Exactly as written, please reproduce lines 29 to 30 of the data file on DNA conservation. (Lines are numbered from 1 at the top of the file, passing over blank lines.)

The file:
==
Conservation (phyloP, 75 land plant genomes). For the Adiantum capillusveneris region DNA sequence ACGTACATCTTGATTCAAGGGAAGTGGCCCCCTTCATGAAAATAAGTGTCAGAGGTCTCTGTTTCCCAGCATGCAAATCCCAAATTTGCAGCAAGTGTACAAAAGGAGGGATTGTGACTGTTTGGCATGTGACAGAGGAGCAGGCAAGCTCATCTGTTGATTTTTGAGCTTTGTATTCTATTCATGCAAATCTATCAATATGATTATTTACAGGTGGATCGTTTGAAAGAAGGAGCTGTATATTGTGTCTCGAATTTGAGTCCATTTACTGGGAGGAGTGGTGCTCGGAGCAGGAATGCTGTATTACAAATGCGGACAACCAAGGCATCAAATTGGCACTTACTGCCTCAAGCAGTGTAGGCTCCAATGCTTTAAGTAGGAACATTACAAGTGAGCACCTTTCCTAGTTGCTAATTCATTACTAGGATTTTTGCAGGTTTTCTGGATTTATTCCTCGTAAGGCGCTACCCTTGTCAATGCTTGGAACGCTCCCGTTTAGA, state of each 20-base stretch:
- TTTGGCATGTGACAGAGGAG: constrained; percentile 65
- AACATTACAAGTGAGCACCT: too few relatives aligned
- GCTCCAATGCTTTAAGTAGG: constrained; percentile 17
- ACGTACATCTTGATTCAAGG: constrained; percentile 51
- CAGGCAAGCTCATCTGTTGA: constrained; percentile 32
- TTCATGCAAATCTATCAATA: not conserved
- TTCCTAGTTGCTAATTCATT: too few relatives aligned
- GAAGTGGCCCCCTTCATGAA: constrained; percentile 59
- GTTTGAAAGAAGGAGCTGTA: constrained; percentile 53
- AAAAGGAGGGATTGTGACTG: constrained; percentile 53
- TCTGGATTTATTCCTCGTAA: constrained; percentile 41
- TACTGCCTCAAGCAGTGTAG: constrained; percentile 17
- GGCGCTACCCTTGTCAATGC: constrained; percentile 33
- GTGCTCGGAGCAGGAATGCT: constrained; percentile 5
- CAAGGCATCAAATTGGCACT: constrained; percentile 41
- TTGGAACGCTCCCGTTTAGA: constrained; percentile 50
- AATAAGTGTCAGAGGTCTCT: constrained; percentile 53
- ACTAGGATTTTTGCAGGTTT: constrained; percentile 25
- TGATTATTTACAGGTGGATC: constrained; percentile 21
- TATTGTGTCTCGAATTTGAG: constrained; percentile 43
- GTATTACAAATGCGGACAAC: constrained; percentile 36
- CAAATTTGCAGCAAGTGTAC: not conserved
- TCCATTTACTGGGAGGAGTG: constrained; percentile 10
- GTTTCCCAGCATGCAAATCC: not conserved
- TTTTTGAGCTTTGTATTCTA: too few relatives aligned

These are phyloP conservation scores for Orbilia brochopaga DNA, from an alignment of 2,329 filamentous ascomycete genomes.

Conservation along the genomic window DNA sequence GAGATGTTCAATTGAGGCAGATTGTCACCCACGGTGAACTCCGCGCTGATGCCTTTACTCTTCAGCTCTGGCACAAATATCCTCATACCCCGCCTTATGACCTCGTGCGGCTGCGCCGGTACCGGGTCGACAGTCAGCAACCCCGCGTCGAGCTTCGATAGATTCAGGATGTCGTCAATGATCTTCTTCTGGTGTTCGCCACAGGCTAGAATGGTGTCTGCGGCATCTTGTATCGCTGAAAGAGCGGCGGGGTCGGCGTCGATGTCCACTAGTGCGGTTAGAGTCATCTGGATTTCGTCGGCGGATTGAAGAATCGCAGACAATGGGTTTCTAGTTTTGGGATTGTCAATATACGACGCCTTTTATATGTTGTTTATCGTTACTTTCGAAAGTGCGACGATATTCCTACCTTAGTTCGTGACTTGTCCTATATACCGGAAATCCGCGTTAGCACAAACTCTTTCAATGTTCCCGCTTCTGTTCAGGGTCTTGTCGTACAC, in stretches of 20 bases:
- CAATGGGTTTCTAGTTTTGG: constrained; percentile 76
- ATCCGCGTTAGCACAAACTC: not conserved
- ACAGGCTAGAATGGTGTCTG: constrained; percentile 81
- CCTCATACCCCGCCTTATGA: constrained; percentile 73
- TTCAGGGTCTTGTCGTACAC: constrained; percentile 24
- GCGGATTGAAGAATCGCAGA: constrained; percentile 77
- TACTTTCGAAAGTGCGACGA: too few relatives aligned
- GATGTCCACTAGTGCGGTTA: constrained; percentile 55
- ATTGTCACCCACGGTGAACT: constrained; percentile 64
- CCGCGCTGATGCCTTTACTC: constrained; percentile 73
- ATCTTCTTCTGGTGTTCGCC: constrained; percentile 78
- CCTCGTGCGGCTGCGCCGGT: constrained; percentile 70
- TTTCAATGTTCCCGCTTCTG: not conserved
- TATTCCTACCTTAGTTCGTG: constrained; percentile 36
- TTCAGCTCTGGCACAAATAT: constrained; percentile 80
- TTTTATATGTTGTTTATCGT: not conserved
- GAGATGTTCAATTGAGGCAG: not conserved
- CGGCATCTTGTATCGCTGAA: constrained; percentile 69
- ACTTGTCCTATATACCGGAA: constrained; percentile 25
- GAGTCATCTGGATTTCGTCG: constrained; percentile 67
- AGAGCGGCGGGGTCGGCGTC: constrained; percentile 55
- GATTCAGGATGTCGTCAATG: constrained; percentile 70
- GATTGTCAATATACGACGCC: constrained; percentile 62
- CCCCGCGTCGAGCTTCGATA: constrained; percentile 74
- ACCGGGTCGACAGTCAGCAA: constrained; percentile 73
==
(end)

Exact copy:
- CAATGGGTTTCTAGTTTTGG: constrained; percentile 76
- ATCCGCGTTAGCACAAACTC: not conserved